3) Modify the rootDirPre variable to point to your tools directory. For example, if your tools are instaled at /data/omapts/linux/dsp-tc/

var rootDirPre = "/data/omapts/linux/dsp-tc/";

4) For rebuild your module for M3/M4 target (IPU). Add the next lines

/* Setup for M3 and M4 targets. M4 targets are still built in M3 mode. */
var M3 = xdc.useModule('ti.targets.arm.elf.M3');
M3.rootDir =  rootDirPre + "cgtarm-4.9.0" + rootDirPost;
M3.ccOpts.suffix += " -ms ";
M3.platform = "ti.platforms.evmLM3S9B92";

Note: cgtarm-4.9.0 is the name of the directory of your Code Generation Tools for ARM


5) For rebuild your module for DSP target. Add the next lines

// Setup for C64P ELF target
var C64P = xdc.useModule('ti.targets.elf.C64T');
C64P.rootDir = rootDirPre + "cgt6x-7.2.0" + rootDirPost;
C64P.ccOpts.suffix += c6xSuffix + "--embed_inline_assembly ";
C64P.platform = "ti.platforms.evmDM6446";

Note: cgt6x-7.2.0 is the name of the directory of your Code Generation Tools for C64x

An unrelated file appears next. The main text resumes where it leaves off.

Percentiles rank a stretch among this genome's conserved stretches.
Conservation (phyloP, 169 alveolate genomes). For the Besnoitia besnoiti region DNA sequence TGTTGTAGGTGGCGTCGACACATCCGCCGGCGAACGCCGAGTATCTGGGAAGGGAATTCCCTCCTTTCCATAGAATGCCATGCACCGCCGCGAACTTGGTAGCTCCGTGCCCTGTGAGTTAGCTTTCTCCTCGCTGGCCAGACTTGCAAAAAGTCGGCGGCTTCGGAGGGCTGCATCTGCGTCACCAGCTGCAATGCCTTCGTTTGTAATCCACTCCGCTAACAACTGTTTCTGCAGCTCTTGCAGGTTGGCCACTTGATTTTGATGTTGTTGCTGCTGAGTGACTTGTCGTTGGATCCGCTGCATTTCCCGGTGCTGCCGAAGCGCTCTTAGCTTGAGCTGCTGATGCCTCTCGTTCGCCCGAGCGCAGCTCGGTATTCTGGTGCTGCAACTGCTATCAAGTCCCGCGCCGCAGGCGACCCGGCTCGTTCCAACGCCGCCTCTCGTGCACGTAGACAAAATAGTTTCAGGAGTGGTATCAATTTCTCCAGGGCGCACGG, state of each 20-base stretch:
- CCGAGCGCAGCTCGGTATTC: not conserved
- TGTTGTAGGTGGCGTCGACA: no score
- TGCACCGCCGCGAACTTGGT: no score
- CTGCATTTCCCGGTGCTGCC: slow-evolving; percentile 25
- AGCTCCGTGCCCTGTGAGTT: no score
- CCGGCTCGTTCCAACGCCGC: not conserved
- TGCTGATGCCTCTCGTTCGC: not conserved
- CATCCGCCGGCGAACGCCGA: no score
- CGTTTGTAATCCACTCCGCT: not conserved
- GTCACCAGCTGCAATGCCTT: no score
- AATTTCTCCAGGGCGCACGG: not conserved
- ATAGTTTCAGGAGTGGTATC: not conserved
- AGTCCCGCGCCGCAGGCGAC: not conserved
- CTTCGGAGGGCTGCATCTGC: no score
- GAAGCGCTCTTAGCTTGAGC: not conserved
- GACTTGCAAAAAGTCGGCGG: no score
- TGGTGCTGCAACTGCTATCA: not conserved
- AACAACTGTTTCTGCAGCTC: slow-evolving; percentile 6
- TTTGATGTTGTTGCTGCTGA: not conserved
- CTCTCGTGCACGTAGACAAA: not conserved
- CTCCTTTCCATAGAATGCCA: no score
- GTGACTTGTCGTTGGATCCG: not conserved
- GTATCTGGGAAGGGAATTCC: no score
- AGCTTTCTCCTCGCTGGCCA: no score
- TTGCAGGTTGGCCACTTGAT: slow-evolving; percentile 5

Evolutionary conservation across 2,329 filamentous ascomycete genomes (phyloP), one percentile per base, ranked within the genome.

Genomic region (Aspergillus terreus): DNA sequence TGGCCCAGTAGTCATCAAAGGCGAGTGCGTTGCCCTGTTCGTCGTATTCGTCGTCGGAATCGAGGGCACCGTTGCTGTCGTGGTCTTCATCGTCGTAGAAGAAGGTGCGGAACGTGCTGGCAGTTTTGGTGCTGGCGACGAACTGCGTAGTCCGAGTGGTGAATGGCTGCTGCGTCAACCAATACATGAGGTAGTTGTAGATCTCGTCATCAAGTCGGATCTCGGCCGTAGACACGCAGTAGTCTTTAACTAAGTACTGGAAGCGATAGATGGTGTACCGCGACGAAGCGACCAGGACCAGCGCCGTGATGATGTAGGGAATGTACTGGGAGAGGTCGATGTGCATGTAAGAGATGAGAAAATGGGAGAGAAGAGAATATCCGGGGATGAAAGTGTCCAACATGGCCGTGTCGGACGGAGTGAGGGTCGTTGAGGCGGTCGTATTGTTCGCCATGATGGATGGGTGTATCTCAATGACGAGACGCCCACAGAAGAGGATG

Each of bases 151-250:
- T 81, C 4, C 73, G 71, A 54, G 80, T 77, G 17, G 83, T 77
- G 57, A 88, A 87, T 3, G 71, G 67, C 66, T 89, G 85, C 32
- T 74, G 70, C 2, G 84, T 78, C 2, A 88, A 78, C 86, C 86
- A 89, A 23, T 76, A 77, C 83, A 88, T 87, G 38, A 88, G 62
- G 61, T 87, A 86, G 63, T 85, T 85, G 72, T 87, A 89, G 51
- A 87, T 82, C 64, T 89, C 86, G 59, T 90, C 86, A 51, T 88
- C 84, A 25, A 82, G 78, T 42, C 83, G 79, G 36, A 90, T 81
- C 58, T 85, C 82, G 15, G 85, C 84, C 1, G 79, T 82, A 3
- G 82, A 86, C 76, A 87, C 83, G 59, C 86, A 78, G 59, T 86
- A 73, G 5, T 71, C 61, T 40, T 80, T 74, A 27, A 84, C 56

6) Near the end of the file, look for the array called "Build.targets". Add the M3 or/and C64P target according to your needs.

Build.targets = [
        // tiTargets.C28_large,
        // tiTargets.C28_float,
  . . .
        // armElfTargets.M3,
         M3,
         C64P,
];


7) Export your xdc tools. (Use the same you are using to buils your sysbios-rpmsg)

export PATH=$PATH:<tools_directory>xdctools_3_20_07_86

8) Add the traces in the module you want to debug.

9) Build just the module you modified

For example if you added some traces or modified <bios_directory>/packages/ti/sysbios/family/arm/ducati/omap4430/Power.c file, you only need to pass this directory to the xdc build command.

cd <bios_directory>/packages/
xdc XDCBUILDCFG=./biosConfig.bld -PR ti/sysbios/family/arm/ducati/omap4430/

Note: Change permissions if needed.

10) Rebuild again your sysbios-rpmsg and ducatimm projects so they will be linked against the modified BIOS modules.